Am Tour: McDaniel overcomes rough start to win Jones flight

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Rich McDaniel of San Diego, overcame a shaky start to claim the Jones Division at the Golf Channel Am Tour National Championships in Scottsdale, Ariz.

SCOTTSDALE, Ariz. -- Rich McDaniel got off to a rough start, but settled down after the first three holes, while Joe Moore used the support of his family, as both men nabbed the first two titles in the 2014 Golf Channel Am Tour Championships conducted at Talking Stick and Grayhawk golf clubs.

McDaniel, who held a nine-shot lead in the Jones Flight (handicap 16-19.9) going into the final round at Grayhawk's Raptor Course, bogeyed the first hole, topped his tee shot on the second hole for a double-bogey and almost missed a short putt for bogey on the third hole. In fact, after the second hole, his nine-shot lead was already down to six with 16 holes to go. Making double on the third hole could have started a downward spiral.

"I almost missed it," said McDaniel, who owns a real estate appraisal company in San Diego. "It went around the cup and dropped. It was going to be another double bogey, and I thought my tournament was over. But when it dropped, it just kind of released all the stress, and I said to myself, 'I'm ready, game on; let's go.'"

McDaniel wound up shooting 88, which was more than good enough as he finished four strokes better than the field, with a total of 335, 50-over par. His closest competitor, who shot the low round of the day at 81, was Clint Payton of Seymour, Ind., but he just had too much ground to make up.

"I'm on Cloud 9 right now," McDaniel said. "This was very fun and exciting."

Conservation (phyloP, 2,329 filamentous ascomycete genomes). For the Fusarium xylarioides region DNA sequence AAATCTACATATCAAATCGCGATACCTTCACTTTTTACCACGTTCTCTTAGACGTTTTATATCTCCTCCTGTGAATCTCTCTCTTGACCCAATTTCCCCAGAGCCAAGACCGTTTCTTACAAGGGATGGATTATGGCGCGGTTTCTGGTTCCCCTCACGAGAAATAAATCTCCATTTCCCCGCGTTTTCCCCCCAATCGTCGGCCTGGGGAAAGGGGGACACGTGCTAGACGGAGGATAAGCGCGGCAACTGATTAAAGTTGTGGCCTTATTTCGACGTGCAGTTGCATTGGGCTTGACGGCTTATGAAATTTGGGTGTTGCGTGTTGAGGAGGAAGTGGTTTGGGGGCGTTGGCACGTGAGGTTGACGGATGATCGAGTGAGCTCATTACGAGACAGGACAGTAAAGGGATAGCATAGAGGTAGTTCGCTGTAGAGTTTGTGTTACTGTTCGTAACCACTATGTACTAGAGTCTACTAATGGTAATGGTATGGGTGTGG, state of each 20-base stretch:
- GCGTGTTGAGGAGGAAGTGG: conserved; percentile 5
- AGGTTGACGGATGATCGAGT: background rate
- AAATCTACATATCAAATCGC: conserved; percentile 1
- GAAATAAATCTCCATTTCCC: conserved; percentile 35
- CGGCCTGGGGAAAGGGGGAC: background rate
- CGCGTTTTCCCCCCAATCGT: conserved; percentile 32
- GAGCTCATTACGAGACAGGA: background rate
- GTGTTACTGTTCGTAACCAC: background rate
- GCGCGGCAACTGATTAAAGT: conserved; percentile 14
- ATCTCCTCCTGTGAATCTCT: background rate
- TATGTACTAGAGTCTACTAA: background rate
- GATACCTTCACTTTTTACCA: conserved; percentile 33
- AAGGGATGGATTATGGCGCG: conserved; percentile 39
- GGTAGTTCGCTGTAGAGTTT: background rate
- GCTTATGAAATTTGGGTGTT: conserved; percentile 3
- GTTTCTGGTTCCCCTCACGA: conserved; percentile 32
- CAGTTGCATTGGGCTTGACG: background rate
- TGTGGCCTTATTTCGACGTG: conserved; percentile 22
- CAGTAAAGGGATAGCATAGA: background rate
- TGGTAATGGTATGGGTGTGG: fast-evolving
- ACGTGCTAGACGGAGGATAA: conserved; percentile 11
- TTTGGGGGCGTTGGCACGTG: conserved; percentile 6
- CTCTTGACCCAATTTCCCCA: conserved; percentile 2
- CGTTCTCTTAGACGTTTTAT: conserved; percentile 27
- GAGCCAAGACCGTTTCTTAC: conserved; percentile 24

McDaniel, who admits he has an addictive personality, says his compulsion for everything, including golf, might have helped him notch his first national title.

A few years ago, he quit the club where he was a member and just started playing tournament golf. This year, despite working 12-hour days, often seven days a week, he managed to play in 50 golf tournaments, many of the them on the Am Tour. That experience, combined with his volunteer work as a coach for his son's middle school golf team, helped him prepare for this week, he said.

Moore wins Snead flight 


Joe Moore credited his whole family for his sucess this week, including son Craig and wife, Kim, who caddied for him.


For Moore, the fire chief for the Clarkdale (Ariz.) Fire District, winning the Golf Channel Am Tour's Snead flight (20 and over) truly was a family affair. In addition to Moore, his son Craig also competed in the Palmer Flight (handicap 4-6.9) and improved each day, finishing with 80 in the final round.

But the spotlight belonged to mom and dad on Friday. Both of them, because Joe Moore and his wife Kim played as a team. You see, Kim served as caddie for her husband, who was decked out like a tour player in long slacks, white belt and neon green shirt. Not only did she clean his golf balls and clubs and help with yardage, but he said she gave him the moral support and confidence to play his best. In the end his 94 on Friday on the North Course at Talking Stick was good enough to come from three shots back and claim the crystal.

"I honestly don't know if I could have done it without her," said Moore, who also heaped plenty of praise on tournament organizers, golf course staff and the courses as well.

Kim is very familiar with her husband's game. They play together almost every weekend as a family (including Craig) around their home in Cornville, Ariz., which is about 100 miles north of Scottsdale. Kim, in fact, is usually the organizer, gathering the troops, trying to figure out which course they're going to play in the area. Sometimes, they even make trips over to Sedona to play the courses there.

Perhaps playing all that desert golf gave Moore a bit of an edge over players from the rest of the country, but it certainly didn't come easy. He made several doubles and a quad, but also had five pars. Fortunately for Moore and the rest of the field, the third-round leader, Samuel D'Alfonso of Key Biscayne, Fla., had an even tougher day, shooting 103, which allowed Moore to walk through the door.